Jamie: I think the first piece of advice was aggressively wrong. It wasn’t wrong because he was trying to be wrong. But he was trying to be safe. When you are talking about a young person you are talking about potential over proof. Someone needs to be more. They need to see you having fun or with friends. If they see you doing something challenging like mountain biking or climbing they are going to see that as adding colour. If they don’t see anything at all it can make you lost in the shuffle. If you know you are actively and aggressively looking, build a profile that makes sense for you. Will this represent you well to everyone in your life?
Ali: Yes. Links are a great way to add colour as well. Depending on the role you are applying to, don’t hesitate to add a link to a personal website, portfolio, resume.
Sheila: With a media employer, it could be relevant to include a link to your Youtube channel. But to your point if you have someone applying for a sales position and they send a link to their beer tour that they hosted the past weekend, it’s not relevant. It’s similar to the saying ‘dress for the job you want’, show content you want employers to see.
If you’re embarrassed about your family witnessing it, what about your future employer?
Jamie: Let’s use that as a platform to talk about other forms of social media. Ten years ago we were told to check people's social media and that they had to be professional. What is the line now?
Sheila: I remember when I was just entering the workforce. I was sitting at Christmas dinner and my aunt and uncle said “you have to check your Facebook. No one's ever going to hire you”. When I asked for examples they’d say, “you’re holding a beer can in your hand”. Honestly, if an employer isn’t going to hire me because I drank a beer one time it’s probably not going to be a fit. There’s a delicate balance. I mean, if you’d be embarrassed that a member of your family was going to see it, or your employer could potentially stumble upon it… remove it. Everything is findable.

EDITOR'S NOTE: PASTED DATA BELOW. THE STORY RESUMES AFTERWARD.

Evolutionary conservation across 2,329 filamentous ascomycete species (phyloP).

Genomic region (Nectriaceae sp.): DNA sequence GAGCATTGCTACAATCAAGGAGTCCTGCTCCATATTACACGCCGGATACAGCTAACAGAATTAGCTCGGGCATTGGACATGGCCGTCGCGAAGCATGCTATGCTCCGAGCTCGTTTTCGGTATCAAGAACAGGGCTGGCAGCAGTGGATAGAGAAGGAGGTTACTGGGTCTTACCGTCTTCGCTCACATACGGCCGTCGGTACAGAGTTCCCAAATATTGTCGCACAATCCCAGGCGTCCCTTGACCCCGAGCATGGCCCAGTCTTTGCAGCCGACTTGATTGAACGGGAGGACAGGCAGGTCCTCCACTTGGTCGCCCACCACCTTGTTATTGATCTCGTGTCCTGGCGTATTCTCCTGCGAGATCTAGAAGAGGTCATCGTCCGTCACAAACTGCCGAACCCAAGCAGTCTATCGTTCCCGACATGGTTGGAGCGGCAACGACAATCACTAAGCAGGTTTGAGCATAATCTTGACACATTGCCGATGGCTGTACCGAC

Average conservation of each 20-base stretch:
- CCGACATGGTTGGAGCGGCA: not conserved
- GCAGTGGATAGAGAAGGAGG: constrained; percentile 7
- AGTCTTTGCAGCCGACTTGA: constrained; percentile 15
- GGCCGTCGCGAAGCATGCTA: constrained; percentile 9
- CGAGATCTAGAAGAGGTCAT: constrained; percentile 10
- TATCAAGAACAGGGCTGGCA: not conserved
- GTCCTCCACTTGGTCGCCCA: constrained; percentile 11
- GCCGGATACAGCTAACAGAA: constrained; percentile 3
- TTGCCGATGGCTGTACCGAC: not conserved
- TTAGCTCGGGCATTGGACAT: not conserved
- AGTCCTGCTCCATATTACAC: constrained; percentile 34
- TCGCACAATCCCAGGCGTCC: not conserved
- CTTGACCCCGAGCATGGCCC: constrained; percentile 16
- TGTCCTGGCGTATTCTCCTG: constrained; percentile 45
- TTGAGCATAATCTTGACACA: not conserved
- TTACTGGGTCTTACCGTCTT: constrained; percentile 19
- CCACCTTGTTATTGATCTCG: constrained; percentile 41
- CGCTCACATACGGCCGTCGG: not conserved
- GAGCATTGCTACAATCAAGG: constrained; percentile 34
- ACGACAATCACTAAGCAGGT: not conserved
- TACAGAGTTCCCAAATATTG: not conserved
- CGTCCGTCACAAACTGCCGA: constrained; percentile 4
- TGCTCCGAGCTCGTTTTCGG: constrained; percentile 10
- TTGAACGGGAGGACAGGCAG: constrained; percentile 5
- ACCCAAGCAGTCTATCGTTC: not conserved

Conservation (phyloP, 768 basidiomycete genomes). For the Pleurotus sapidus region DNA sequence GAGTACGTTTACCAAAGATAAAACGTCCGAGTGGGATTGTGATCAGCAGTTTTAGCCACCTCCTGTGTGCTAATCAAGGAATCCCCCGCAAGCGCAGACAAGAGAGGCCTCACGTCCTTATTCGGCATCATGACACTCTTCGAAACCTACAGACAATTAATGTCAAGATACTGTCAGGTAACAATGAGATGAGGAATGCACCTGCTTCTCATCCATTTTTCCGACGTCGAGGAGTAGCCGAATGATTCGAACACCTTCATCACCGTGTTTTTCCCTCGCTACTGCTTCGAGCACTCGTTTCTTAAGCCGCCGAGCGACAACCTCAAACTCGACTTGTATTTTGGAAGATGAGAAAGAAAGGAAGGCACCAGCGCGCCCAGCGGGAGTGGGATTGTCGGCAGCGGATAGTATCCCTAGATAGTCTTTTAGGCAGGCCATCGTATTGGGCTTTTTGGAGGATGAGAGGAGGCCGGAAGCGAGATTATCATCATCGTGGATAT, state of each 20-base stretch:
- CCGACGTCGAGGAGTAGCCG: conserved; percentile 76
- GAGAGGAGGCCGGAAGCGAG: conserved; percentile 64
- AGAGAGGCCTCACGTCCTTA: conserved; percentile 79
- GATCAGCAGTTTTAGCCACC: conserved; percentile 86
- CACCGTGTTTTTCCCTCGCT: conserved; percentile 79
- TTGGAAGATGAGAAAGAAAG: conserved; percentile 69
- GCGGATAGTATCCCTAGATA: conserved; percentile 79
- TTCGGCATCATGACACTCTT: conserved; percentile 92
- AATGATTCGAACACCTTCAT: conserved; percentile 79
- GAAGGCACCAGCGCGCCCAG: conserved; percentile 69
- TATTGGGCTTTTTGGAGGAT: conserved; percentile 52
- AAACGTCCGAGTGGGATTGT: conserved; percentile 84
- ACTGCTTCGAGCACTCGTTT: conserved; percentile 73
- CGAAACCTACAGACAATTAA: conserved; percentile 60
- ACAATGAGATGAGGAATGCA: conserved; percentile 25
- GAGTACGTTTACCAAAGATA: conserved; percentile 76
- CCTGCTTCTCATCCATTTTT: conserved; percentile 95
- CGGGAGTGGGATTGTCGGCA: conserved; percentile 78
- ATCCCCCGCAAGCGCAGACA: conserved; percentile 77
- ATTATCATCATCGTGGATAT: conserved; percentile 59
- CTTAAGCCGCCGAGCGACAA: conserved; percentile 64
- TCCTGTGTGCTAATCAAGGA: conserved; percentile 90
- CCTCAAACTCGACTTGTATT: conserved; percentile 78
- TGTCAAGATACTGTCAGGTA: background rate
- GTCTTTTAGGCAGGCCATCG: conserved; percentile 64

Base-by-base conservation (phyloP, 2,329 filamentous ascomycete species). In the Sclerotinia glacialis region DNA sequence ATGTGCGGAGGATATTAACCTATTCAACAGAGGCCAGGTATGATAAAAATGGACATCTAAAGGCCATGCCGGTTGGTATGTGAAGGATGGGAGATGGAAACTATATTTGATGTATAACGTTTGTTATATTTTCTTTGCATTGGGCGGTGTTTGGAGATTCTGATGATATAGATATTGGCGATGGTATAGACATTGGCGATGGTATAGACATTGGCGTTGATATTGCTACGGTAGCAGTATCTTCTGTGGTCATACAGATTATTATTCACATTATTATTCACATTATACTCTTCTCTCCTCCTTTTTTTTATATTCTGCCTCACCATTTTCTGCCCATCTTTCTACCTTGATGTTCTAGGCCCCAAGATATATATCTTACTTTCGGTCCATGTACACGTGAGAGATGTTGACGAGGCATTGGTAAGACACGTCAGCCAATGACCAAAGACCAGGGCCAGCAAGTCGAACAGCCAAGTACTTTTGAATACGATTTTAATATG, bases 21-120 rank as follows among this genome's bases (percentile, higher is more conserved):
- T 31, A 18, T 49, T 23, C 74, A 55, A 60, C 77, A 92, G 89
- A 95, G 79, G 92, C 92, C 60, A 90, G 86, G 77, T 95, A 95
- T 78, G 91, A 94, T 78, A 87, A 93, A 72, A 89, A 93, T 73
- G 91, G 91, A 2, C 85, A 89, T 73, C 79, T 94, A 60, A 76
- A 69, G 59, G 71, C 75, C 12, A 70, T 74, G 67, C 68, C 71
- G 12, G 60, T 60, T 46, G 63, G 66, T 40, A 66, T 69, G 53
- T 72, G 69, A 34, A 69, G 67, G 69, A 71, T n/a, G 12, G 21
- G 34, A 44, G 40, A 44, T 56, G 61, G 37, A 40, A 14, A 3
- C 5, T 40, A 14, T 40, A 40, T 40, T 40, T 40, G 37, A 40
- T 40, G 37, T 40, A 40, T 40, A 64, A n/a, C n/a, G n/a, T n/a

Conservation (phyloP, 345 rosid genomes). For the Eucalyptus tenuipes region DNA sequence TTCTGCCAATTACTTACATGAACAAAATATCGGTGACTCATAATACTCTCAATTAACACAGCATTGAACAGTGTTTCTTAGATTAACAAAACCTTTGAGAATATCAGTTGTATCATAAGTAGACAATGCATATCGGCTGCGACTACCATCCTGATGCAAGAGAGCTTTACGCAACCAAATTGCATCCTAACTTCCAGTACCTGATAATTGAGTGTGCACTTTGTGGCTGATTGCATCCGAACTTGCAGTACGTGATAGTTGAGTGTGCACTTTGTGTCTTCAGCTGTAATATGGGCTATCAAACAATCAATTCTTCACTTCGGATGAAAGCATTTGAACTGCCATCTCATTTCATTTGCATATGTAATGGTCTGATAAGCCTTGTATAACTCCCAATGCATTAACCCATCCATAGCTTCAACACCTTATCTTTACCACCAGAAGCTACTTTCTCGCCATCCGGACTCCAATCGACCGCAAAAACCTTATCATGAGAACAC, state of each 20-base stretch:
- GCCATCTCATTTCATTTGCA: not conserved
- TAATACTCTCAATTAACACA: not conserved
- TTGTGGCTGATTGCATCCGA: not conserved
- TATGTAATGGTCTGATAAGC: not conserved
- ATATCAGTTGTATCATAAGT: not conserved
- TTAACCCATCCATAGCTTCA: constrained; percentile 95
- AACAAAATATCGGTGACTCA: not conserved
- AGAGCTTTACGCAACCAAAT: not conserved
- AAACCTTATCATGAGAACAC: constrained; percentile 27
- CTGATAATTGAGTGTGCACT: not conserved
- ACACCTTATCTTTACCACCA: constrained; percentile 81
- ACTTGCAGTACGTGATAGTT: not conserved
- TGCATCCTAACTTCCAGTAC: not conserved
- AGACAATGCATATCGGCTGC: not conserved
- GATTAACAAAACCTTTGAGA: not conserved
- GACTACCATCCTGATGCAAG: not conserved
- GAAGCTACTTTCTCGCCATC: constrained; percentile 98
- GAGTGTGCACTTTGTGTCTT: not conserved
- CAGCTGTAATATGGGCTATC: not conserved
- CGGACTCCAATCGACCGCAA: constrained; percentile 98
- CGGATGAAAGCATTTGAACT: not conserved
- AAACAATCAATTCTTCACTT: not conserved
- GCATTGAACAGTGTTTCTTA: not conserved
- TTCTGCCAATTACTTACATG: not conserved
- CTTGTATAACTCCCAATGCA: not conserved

Jamie: That’s great advice. Would you want your nan to see it? If not, you should probably get it off of there. There is that divide between LinkedIn, that corporate profile, and everything else. As an employer you should be able to see a bit of both- someone who looks professional but that they’re also fun and will be a cultural contributor.
Think of your Instagram as a commercial for your life
Jamie: What do you think of social media in terms of what’s good and what’s bad?
Emily: It depends on the role that you are applying for, especially in the art and design community as Instagram is often an extension of your portfolio. I think when it comes to corporate jobs such as a social media manager or marketing coordinator, if you can’t build your own social media profile how can you build someone elses? A lot of employers are now asking for these links as part of the job process so it’s in your best interest to build those out. You are building your personal brand. So, your profile should reflect that; your hobbies, your interests… it’s a big picture look at you. A commercial for your life.
Jamie: Should it holistically be calculated? How much is too much construct?
Emily: I’m very big on the notion of having a personal brand that extends to the larger audience. In my opinion everyone should have their own brand and try to show a little bit about who they are in the digital realm.
Dan: You drinking a beer. Fine. You being hammered. Bad. Being in sales you want to know that you’re going to hire someone who’s interesting to talk to so I see personal social media as an important indication of a quality hire.
Sheila: On a subliminal level, we all are curating asking ourselves: who is this for? What does this say about me? Does this picture make me look good? We are always self-editing. It is creepy but we are also showing versions of ourselves what we think are appropriate.
Hold off on any radical political views
Jamie: What about political opinions, are they appropriate to share?
Chelsea: I think that’s a dangerous subject. If I’m unsure about a candidate I’ll Google them. I worry that my client will see that they are super rampant and may not align with their company. For instance, if someone was very aggressive and radical on Twitter, I question how that would tie back into how he would conduct or represent himself in the company. How reasonable would he be?
Jamie: That’s a great point. On one hand we are saying to have an incredibly curated online presence where you aren’t a human and have no views or opinions… but on the other hand you are putting yourself in a spot where people are going to judge you way before they meet you… I think your social media has to be a thoughtful bit of both. If you can’t navigate that middle maybe you shouldn’t have social media at all… or a job. Well, that concludes another Recruiter Roundtable. Thanks everyone.